The loss of our conscious connection to the soul is a natural and organic process and part of the involution and evolution of consciousness. In other words, we are supposed to “forget” ourselves and later find the source of our essential being, i.e. the break of a conscious or self-aware connection to the source is not due to trauma, but an organic process of life. Trauma can and does entrench our identifications, making it more difficult for us to disidentify with the content of our awareness and identify with consciousness itself, but trauma is not the essential cause of such loss of self-awareness. Let’s see how Assagioli describes this process of forgetfulness:
“Now the ego should be regarded as a projection or a reflection of the spiritual Self. Therefore essentially it partakes of the nature of the spiritual Self, but it is so much veiled by ‘the 70,000 veils of maya’, that is, by its multiple identifications with all kinds of psychic contents (sensations, drives, emotions, thoughts, etc.) that it has lost all remembrance of its origin. Thus we have the paradoxical situation of the personal self – denying its ‘father’, its origin and source. It can also be called the paradox of duality and unity. This is the deep meaning of the old injunction: ‘Become what you are.’ It could be expressed in modern terms as: ‘Recognise your source, your origin, the spiritual Self, and unite in consciousness as much as possible with It until you achieve an increasing realisation of this identity, until it becomes permanent.’ This is the drama of man’s existential situation, the meaning and purpose of human evolution.” (11)
When we awaken to the fact of the conscious “I” and the observer, our journey of self-realisation begins, meaning the process of unification between the I and the Transpersonal Self, which entails two different but equally important developments. First, there is an ascent to the superconscious source of the conscious “I” and observer, namely the Transpersonal Self and its blend of individual and universal consciousness – this provides us with the realisation that we are connected with the whole in the most intimate way possible: we lose the sense of separation yet still understand the unique evolutionary role we must play while in the flesh. Second, there is a descent of the light, love and power of the Transpersonal Self into the personality through the I-Self connection, resulting in its transformation and the radiation of soul qualities through service to humanity.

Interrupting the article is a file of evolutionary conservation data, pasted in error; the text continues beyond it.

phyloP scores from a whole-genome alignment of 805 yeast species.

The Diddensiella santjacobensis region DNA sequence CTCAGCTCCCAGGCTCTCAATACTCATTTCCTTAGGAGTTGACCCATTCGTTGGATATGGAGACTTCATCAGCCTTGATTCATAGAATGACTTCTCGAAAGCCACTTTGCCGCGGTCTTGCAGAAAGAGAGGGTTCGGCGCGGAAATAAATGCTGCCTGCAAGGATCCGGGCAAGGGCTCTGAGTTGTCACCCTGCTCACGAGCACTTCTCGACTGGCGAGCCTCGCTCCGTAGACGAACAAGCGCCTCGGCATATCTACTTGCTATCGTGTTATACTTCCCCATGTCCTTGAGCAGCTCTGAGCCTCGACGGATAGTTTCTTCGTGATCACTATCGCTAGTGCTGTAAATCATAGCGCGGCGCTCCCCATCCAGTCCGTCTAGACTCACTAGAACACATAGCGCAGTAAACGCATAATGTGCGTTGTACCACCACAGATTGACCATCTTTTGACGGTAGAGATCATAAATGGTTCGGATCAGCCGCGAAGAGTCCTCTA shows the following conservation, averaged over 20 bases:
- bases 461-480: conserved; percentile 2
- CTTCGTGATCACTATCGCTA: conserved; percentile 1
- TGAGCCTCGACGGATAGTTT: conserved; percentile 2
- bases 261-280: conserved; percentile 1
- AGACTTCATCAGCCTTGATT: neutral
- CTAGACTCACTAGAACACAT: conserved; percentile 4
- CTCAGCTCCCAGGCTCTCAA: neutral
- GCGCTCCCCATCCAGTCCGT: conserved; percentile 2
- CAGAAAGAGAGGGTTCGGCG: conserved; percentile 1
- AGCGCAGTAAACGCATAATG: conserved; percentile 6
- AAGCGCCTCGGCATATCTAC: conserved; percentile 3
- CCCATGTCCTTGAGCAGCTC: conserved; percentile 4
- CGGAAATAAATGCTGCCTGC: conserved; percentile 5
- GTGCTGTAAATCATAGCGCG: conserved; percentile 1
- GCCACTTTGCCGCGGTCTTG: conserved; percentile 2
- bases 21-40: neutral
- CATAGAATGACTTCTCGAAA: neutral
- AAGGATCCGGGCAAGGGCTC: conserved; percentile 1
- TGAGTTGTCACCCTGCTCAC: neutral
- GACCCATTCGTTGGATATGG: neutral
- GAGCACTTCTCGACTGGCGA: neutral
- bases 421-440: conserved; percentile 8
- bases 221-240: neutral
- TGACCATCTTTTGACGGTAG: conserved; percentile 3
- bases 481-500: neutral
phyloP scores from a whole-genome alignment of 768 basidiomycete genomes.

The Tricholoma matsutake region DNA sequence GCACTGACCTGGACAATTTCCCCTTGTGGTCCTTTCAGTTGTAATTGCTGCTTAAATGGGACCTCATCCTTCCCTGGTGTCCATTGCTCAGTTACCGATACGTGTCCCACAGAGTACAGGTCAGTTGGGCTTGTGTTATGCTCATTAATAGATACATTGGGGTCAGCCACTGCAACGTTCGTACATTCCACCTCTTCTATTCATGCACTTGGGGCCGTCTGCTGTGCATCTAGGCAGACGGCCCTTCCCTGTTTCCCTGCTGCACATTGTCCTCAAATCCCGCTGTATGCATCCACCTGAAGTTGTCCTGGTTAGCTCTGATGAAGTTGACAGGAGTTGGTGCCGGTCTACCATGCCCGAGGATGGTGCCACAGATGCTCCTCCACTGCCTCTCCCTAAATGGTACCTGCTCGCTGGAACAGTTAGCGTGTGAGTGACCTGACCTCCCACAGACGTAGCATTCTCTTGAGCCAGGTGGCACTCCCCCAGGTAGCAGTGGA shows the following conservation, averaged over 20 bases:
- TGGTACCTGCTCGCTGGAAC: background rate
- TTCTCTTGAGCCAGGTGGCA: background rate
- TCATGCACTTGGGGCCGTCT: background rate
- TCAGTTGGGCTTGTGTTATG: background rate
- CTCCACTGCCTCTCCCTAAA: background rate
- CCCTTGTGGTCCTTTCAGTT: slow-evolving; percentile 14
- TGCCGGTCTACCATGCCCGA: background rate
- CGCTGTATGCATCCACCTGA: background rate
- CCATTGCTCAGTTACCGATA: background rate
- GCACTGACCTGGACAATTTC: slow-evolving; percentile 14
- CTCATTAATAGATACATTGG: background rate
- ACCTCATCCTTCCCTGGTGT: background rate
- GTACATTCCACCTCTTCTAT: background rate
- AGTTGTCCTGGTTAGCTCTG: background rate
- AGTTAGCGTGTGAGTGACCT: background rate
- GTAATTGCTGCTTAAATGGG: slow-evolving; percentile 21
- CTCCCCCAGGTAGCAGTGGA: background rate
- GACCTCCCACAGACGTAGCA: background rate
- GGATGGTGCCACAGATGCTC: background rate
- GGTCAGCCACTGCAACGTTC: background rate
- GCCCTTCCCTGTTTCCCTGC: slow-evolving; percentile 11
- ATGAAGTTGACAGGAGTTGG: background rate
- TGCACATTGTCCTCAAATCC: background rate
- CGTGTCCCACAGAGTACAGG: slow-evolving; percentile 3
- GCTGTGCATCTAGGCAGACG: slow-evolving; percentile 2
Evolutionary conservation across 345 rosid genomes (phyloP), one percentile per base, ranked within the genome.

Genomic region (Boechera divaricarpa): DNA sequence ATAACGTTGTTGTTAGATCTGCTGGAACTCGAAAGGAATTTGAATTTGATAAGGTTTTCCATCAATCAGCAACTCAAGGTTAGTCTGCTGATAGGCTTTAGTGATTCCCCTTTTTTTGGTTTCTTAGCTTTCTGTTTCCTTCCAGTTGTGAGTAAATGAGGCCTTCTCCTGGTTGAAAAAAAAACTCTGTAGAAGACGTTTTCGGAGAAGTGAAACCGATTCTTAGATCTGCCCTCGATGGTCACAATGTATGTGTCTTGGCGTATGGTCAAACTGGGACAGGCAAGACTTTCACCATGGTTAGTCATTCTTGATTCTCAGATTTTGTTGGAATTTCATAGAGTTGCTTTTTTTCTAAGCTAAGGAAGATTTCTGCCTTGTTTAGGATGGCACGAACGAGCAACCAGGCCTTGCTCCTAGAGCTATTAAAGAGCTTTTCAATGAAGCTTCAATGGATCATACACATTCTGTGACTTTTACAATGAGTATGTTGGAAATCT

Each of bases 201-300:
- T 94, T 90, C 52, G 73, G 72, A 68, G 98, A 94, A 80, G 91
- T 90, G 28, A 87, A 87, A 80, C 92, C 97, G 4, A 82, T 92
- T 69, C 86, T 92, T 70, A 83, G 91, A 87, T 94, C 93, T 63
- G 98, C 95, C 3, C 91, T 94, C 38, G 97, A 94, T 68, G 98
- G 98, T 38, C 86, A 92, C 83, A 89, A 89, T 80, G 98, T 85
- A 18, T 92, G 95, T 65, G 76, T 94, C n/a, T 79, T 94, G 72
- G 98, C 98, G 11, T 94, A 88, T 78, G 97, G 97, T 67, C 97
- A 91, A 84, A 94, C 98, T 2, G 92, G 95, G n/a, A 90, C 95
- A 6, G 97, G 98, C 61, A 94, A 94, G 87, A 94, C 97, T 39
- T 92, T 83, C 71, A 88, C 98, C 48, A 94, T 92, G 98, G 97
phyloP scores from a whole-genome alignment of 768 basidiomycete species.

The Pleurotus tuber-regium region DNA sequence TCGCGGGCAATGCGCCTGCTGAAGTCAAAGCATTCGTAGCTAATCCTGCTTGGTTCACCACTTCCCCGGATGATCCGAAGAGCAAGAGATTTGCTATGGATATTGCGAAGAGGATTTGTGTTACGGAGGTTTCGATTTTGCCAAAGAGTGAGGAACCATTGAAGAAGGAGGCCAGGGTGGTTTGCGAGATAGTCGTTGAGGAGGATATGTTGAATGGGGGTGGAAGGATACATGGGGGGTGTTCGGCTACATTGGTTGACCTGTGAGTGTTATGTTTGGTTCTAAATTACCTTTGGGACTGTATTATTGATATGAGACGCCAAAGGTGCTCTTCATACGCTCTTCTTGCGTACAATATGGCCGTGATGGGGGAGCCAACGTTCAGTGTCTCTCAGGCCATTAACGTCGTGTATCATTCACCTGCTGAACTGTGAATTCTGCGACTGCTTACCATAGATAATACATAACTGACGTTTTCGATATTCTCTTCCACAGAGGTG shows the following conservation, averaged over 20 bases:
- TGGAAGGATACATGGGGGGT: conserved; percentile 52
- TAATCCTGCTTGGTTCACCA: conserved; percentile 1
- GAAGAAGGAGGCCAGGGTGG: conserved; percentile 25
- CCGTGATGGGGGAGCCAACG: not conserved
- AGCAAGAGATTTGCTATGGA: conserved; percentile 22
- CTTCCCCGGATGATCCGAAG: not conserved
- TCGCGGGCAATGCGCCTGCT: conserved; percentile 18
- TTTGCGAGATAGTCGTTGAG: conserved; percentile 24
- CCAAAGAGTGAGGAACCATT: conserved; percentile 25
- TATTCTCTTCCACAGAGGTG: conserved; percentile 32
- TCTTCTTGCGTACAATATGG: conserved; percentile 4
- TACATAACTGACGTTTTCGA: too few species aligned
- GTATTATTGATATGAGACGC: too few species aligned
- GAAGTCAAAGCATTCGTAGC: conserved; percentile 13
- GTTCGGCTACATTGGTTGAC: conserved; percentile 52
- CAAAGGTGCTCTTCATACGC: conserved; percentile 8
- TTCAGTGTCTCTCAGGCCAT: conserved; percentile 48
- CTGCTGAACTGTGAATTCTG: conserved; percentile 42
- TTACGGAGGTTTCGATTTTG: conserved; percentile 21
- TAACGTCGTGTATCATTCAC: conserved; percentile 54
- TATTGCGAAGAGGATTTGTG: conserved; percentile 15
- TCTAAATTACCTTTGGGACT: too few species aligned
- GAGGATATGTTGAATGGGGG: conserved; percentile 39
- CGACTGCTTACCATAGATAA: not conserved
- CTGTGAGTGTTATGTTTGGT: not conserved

This developmental process will be the focus of my next article. Please also make use of my seven free meditations to support your spiritual development.
Please feel free to comment and ask questions about what you have read here.
(1) See a discussion of the egg-diagram here: The Psychosynthesis Model of the Personality, Kenneth Sørensen.
(2) The Superconscious and the Self, Roberto Assagioli.
(3) Roberto Assagioli in Psychosynthesis, 1965, p. 20.
(4) See all my posts on the subject here Reflections on the Self.
(5) See the discussion of the Transcendent Self here.
(6) Roberto Assagioli in Dialogue With Assagioli.
(7) Transpersonal Development, 2007, pp. 85-86.
(8) Transpersonal Development, 2007, p. 102.
(9) Read an elaboration of this idea in my article: Why Assagioli Put a Star in the Sky.
(10) The Developmental Theory of Psychosynthesis, Kenneth Sørensen
(11) Roberto Assagioli in Dialogue With Assagioli.